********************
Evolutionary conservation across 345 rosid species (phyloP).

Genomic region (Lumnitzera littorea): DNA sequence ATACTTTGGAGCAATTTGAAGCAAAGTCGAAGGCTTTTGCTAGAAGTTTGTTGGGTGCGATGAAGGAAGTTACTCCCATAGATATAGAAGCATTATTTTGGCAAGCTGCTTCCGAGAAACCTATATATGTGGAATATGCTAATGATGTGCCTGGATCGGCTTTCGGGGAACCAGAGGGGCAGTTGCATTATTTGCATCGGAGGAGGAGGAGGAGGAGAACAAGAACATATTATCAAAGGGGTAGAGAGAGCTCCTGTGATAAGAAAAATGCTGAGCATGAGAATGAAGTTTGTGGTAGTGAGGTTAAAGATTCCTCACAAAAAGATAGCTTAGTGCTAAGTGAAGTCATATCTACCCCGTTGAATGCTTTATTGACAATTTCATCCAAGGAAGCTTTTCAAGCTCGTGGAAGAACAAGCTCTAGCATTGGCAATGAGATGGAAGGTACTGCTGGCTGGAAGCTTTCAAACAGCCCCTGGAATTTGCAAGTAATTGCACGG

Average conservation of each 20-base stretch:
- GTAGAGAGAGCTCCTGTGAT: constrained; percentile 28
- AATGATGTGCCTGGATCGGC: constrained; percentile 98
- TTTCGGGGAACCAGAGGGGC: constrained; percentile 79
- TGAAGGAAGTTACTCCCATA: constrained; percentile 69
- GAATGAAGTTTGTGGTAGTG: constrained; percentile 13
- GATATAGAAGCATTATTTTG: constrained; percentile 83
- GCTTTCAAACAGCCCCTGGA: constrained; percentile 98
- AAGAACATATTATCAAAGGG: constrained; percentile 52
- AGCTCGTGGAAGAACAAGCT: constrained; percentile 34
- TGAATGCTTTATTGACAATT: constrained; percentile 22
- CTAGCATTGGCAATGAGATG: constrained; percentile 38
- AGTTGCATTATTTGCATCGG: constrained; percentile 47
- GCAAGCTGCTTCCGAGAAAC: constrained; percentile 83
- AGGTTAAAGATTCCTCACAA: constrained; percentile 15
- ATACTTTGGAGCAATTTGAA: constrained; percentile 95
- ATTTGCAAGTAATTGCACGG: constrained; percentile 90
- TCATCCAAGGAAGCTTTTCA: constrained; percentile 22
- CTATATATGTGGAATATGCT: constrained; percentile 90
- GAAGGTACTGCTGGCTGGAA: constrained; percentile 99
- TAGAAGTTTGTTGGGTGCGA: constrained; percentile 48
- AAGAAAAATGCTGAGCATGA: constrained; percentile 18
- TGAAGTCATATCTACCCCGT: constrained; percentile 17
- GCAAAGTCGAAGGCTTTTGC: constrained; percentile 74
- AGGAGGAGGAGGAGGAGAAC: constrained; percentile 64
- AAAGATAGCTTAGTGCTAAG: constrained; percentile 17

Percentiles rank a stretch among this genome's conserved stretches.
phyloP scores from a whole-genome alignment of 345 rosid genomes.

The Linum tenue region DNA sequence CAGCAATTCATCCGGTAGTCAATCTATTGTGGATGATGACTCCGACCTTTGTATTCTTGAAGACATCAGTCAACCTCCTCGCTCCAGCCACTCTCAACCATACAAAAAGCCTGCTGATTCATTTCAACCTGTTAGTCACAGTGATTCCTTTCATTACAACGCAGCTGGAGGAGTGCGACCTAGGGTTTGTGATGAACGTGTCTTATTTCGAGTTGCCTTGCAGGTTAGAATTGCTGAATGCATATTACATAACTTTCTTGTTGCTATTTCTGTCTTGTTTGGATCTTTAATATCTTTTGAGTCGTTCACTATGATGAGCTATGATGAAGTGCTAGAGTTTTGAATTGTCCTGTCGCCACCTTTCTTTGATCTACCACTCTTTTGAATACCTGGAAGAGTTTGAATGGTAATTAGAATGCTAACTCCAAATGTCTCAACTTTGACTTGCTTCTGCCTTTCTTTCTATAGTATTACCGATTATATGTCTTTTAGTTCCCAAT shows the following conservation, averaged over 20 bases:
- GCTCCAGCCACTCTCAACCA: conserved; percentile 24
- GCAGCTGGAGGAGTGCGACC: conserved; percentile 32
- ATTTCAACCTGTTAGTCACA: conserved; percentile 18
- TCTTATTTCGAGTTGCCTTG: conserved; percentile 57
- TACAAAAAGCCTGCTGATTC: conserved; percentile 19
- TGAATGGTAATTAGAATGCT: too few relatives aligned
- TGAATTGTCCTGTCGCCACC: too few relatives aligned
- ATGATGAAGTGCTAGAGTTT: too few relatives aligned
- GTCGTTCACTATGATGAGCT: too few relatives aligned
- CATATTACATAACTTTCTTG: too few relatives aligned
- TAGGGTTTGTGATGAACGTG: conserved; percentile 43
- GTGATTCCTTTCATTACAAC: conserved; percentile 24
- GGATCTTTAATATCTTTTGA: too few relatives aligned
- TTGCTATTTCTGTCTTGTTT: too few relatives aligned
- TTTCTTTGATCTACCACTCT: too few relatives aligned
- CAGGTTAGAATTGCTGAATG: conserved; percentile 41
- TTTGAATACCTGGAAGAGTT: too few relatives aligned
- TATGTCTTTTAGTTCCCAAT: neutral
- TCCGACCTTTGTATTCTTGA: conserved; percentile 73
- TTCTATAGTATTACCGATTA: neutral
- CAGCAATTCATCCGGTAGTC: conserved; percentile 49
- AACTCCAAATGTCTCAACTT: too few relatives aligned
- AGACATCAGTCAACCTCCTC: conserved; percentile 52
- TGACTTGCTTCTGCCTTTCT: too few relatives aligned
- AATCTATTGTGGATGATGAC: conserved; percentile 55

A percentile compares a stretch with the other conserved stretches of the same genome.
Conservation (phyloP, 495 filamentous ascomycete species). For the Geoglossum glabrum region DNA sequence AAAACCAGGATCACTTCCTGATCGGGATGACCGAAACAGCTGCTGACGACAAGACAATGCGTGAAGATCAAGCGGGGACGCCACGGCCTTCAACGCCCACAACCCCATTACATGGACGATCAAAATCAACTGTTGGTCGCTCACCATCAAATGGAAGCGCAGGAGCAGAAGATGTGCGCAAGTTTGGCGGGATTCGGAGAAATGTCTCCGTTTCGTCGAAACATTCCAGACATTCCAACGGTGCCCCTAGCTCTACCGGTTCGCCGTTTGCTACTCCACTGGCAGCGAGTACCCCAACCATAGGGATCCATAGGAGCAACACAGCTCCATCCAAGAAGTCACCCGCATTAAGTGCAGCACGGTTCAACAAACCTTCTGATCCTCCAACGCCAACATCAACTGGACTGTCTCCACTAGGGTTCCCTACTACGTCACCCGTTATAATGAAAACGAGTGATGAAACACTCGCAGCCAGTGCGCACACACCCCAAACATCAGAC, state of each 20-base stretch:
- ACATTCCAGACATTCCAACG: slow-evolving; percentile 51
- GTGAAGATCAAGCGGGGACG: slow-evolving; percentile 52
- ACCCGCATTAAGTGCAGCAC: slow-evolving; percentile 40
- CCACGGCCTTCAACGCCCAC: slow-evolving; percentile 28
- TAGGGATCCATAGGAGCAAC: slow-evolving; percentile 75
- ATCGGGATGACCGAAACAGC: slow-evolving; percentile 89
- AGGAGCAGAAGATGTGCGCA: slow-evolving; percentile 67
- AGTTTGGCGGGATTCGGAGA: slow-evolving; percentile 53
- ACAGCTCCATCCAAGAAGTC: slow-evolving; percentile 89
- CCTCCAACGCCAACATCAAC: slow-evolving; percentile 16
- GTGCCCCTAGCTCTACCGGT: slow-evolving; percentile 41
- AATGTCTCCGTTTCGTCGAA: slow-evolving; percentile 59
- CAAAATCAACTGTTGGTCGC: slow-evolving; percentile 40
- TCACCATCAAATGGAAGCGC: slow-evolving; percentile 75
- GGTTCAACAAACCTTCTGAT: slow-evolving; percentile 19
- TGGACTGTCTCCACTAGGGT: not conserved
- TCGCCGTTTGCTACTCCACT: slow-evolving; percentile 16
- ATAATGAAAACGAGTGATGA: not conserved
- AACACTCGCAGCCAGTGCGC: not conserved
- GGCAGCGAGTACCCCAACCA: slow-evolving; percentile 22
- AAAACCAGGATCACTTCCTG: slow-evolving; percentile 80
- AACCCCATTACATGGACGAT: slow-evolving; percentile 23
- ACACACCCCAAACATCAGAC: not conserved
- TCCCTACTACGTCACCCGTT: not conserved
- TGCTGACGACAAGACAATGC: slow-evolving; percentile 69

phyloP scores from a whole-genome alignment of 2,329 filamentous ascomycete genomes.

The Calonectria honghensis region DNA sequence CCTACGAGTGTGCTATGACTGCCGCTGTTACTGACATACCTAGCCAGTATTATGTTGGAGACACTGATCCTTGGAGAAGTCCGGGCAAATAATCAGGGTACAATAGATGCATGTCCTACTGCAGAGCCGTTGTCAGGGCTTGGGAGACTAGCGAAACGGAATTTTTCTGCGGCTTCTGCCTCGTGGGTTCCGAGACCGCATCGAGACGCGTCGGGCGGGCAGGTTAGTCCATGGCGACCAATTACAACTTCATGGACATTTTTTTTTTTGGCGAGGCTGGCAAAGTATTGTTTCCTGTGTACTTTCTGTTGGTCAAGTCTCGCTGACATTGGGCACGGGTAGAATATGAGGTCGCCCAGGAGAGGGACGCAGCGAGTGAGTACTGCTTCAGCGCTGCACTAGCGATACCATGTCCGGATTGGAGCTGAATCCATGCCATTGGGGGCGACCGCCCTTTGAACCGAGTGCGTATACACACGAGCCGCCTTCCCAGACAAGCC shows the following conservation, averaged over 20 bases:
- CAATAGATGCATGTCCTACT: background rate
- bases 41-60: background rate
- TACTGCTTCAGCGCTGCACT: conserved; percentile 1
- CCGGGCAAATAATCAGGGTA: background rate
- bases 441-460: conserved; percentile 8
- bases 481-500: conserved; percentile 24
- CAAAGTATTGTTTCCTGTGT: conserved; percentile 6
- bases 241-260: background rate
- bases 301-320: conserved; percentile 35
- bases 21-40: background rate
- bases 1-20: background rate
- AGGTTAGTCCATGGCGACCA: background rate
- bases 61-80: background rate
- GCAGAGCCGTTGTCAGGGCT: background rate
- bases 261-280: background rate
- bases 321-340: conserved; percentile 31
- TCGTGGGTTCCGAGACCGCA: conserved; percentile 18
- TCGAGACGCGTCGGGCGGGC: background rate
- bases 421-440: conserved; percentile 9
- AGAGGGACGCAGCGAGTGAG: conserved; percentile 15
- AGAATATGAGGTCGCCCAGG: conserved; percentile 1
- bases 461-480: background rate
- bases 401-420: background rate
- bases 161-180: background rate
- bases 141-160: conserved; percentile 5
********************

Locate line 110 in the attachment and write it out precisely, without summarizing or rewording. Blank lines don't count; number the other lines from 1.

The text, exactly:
- bases 141-160: conserved; percentile 5